9. Thanks Fedora, I know that I get unpleasant side affects from eating gluten and the side affects became more apparent and seemingly worse each time I give myself a gluten challenge (I did two, one after being off about 4 1/2 months and one after being off again for about 2 months). I don't plan on going back onto gluten so am happy to be gluten free for the rest of my life regardless of what the tests actually mean. But it is kind of nice to know what the genetic results do mean to me....thanks again for your help!
  10. Answers Lead To More Questions

    So now I have more questions (you would think I could just let it go at this point!!). I have been digging around for more info on what DQ5 and DQ6 actually mean. It looks like they are a subtype of DQ1, so am I actually DQ1 (subtype 5,6) which would make me a double DQ1? This is so confusing...if anyone knows the answer please post it here for me and if I find the answer I 'll post it so those looking in the future can maybe stumble across it. Thanks everyone!!!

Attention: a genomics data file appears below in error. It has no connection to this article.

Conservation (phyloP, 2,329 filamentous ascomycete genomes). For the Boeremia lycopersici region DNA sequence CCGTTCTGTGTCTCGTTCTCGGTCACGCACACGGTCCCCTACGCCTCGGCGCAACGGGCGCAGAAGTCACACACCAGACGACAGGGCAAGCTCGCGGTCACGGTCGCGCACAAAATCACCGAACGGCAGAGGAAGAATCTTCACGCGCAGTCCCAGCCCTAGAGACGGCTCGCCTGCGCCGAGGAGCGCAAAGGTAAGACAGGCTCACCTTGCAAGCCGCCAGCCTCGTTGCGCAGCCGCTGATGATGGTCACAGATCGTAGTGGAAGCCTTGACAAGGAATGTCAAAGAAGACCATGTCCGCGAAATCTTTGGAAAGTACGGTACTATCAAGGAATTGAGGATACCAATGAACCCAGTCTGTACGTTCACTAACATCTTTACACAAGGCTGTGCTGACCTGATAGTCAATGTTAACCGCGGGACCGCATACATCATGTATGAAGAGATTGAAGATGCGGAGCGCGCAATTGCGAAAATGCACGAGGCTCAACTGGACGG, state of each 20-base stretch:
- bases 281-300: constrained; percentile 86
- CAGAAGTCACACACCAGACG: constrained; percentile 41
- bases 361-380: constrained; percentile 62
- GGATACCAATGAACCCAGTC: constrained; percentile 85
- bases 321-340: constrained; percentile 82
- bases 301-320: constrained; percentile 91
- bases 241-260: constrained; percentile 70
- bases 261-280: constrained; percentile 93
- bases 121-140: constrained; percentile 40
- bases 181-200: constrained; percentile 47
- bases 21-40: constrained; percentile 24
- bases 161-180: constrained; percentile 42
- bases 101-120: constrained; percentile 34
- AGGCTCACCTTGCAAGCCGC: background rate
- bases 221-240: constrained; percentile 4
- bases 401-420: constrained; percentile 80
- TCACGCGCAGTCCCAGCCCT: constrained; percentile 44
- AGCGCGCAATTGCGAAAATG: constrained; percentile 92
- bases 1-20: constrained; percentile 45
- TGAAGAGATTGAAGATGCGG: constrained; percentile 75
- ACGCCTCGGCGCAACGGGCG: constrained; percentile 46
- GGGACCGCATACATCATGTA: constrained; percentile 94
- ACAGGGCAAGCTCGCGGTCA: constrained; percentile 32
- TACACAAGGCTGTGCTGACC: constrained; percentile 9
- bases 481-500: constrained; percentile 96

11. Hello, I see a recent thread on HLA typing, but thought I would post this separately so it doesn't get lost in the previous thread...hope no one minds. I had my testing done through my GI's office, so didn't go through Enterolabs for results...However, I am hoping some of you experts out there can help me understand the results a little better. What I got was a report that shows Molecular and Serology results...they are as follows: Molecular DRB1* 01 DQB1*05 (I think this is Allelle 1??) DRB1*13 DQB1*06 (I think this is Allelle 2??) DRB3* B3 Serology DR1 DQ5 DR13 DQ6 DR52 I think the DRB3 and DR52 are totally unrelated to the celiac genotyping...not sure why they are there, but am assuming I it is the DQB1*05,06 that I should be looking at. From what I have read they are both related to gluten that correct? Also, I have read that 05,06 are actually subtypes of 01, so does this mean I am a double 01 or is that unrelated? I have had positive dietary response to going gluten free, so plan on staying gluten free no matter what, but am just curious if anyone can shed more light on the results or point me in the right direction. Thanks!!!
  12. Answers At Last!